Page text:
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Kanada, Y., 20th International Workshop on Cellular Automata and Discrete Complex Systems (Automata 2014), July 2014.
[ 日本語のページ ]
[ Paper PDF file ]
[ Paper PDF file (extended ver. for IWNC8 book) ]
[ Slides (reduced size) ]
[ Slides (with a movie, Keynote) ]
[ Printing process (YouTube) ]

RIMG2281.jpgAbstract: 3D printers are usually used for printing objects designed by 3D CAD exactly, i.e., deterministically. However, 3D printing process contains stochastic self-organization process that generate emergent patterns. A method for generating fully self-organized patterns using a fused deposition modeling (FDM) 3D printer has been developed. Melted plastic filament is extruded constantly in this method; however, by using this method, various patterns, such as stripes, splitting and/or merging patterns, and meshes can be generated. A cellular-automata-based computational model that can simulate such patterns have also been developed.

Introduction to this research theme: 3D shape formation technologies

Keywords: 3D printing, Three-dimensional printing, Solid Free-form Fabrication, SFF, Fused deposition modeling, FDM, Additive Manufacturing, Asynchronous cellular automata, Randomness, Fluctuation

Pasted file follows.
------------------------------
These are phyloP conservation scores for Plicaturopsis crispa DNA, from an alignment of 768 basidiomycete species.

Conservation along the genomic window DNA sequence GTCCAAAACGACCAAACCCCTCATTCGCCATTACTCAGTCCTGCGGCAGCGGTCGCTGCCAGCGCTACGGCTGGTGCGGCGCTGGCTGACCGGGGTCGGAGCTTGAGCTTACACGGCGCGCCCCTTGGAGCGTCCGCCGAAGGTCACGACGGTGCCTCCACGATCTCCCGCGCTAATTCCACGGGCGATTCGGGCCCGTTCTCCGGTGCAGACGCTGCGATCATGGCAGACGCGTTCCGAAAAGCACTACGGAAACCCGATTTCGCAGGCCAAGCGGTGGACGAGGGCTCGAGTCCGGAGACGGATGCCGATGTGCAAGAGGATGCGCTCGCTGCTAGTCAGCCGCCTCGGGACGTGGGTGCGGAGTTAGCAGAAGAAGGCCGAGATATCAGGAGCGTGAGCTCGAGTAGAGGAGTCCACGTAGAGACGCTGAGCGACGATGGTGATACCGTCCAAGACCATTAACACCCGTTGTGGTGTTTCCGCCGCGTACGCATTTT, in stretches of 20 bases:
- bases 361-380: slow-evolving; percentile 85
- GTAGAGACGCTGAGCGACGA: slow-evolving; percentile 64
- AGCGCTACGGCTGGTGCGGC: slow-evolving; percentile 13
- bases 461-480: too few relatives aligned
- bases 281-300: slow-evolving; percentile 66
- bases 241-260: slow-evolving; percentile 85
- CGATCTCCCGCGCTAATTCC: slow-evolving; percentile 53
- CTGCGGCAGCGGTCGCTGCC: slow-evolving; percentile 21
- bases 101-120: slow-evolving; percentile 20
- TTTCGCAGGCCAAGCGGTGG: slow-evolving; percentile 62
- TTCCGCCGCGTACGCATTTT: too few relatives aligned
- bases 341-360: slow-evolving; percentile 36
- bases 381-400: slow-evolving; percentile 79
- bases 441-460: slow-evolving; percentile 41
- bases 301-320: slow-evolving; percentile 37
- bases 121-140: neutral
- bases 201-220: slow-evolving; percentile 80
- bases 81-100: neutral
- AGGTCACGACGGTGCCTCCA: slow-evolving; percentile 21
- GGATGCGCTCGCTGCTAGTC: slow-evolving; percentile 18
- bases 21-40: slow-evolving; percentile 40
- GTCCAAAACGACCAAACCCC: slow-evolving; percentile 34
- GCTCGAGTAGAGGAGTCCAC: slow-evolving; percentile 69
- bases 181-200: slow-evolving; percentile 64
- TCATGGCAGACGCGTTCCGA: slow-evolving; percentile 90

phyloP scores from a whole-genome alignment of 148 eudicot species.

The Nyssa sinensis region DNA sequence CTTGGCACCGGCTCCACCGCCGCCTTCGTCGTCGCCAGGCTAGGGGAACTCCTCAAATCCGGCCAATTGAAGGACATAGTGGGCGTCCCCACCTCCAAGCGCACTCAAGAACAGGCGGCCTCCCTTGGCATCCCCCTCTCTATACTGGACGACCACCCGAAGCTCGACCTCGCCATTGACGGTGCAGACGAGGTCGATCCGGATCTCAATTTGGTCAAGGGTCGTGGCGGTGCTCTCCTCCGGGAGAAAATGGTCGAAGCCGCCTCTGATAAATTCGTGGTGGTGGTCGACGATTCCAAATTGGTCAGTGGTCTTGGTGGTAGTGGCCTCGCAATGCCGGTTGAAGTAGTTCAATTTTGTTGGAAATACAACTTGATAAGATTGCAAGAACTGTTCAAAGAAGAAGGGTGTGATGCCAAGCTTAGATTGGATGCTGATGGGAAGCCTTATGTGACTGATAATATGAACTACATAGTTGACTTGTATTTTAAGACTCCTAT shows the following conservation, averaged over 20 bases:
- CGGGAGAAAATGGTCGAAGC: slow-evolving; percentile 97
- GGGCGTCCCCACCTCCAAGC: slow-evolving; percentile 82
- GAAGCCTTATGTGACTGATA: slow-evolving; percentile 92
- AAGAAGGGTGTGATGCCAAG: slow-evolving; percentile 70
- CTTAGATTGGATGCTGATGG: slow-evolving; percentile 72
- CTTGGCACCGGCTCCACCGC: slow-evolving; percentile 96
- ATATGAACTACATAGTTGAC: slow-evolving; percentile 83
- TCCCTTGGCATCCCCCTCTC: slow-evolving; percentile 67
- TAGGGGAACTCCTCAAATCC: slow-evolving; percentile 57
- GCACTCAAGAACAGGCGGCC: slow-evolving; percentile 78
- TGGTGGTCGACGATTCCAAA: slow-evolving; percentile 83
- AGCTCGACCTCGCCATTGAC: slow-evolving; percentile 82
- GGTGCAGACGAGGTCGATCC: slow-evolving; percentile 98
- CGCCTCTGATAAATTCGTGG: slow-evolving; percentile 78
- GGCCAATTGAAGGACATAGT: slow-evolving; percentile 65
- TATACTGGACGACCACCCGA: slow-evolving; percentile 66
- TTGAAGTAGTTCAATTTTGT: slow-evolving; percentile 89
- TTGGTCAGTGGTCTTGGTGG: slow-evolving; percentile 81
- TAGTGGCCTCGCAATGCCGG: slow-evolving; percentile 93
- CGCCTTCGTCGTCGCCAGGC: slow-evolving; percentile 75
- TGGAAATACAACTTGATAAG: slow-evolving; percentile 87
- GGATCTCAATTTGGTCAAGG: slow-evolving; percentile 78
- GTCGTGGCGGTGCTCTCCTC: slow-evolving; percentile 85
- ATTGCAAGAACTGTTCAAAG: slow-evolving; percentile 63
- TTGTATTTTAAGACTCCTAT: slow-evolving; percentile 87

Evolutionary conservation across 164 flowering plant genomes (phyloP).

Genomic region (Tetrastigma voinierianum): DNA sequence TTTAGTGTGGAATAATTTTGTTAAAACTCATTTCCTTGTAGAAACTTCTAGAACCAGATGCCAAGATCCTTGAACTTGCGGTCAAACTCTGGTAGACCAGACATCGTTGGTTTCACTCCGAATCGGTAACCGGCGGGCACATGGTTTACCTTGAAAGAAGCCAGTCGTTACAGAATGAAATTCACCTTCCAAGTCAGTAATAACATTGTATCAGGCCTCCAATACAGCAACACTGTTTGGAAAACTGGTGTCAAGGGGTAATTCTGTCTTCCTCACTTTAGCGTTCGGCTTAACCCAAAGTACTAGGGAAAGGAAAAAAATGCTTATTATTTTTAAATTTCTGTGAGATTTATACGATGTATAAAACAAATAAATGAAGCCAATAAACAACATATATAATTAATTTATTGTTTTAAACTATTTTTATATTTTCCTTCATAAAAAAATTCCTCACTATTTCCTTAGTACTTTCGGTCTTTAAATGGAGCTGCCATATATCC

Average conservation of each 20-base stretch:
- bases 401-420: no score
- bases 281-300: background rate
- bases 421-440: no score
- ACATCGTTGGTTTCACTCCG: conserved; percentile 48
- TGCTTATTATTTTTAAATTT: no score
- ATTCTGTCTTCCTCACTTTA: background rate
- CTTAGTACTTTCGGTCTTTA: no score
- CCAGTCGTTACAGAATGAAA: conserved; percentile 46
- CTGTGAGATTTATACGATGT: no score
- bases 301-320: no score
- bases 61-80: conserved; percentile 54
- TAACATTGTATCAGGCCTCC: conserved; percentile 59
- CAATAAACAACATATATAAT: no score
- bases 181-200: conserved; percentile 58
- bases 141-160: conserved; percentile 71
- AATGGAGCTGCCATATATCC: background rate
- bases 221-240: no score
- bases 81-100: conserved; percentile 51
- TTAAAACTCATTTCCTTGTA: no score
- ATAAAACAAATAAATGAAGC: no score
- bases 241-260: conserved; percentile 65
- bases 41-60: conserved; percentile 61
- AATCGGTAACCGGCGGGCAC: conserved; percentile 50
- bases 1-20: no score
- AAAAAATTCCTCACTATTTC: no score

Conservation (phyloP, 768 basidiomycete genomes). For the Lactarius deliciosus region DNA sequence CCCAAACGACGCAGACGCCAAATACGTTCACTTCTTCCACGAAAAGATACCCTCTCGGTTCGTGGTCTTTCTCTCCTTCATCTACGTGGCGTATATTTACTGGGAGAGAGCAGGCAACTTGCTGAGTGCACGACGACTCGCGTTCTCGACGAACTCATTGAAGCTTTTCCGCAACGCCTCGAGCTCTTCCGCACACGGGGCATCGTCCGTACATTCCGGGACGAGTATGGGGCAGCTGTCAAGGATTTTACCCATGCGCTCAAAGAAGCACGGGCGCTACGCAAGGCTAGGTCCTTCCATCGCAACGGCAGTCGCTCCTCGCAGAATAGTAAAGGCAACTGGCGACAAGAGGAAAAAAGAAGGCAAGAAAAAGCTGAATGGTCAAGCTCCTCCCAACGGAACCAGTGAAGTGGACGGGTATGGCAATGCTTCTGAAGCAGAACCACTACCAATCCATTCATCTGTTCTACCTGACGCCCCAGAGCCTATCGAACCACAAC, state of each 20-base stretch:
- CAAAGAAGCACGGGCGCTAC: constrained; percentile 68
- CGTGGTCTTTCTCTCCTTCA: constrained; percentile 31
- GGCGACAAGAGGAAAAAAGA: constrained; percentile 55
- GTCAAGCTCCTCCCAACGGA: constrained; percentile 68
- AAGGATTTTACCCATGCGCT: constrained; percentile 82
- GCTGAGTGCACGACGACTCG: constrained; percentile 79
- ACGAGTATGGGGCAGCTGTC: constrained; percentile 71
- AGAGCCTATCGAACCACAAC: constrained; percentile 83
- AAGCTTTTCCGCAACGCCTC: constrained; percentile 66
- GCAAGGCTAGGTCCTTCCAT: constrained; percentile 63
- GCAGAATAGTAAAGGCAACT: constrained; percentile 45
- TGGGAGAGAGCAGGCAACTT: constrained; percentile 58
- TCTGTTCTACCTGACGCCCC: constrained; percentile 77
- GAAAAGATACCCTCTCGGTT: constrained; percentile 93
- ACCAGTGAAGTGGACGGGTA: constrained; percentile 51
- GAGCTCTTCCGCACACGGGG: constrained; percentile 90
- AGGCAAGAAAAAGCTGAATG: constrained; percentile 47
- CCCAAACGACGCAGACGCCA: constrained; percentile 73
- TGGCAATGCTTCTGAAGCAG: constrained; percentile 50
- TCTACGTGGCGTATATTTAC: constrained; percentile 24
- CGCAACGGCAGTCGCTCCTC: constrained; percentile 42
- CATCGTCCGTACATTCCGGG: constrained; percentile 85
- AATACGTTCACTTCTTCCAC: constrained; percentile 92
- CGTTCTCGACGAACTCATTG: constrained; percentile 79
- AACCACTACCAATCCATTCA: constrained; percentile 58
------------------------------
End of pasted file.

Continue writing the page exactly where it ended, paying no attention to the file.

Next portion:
Kanada, Y., 2014 International Symposium on Flexible Automation (ISFA 2014), 2014-7.
[ 日本語のページ ]
[ Paper PDF file ]
[ Slides PDF file (w/o video) ]
[ Slides (Keynote file with video, for Macintosh) ]
[ Printing process 1 (YouTube) ]
[ Printing process 2 (YouTube) ]

Abstract: Although 3D objects to be printed may have “natural direction” or intended direction for printing, most 3D printing methods slice and print them horizontally. This causes staircase effect on the surface and prevents expression of the natural or intended direction; that is, the natural direction and the printing direction contradict. This paper proposes a methodology for direction-specified 3D printing and methods for designing, partitioning, and printing 3D objects with specified printing direction using a fused deposition modeling (FDM) printer. By using these methods, printed objects do not only have unnatural steps but also enables to express the direction explicitly. By developing and evaluating a set of methods based on this methodology, chained rings of an Olympic symbol are designed, partitioned, and printed by a delta-type 3D printer, which is cheaper but can move quick vertically. The rings were well designed and printed rings look well. Although there are still several unsolved problems including difficulty in deciding part partition points and weakness in the partition points, this methodology will probably enable new applications of 3D printing, such as 3D calligraphy.

Introduction to this research theme: 3D shape formation technologies


Keywords: 3D printing, Solid Free-form Fabrication, SFF, Fused deposition modeling, FDM

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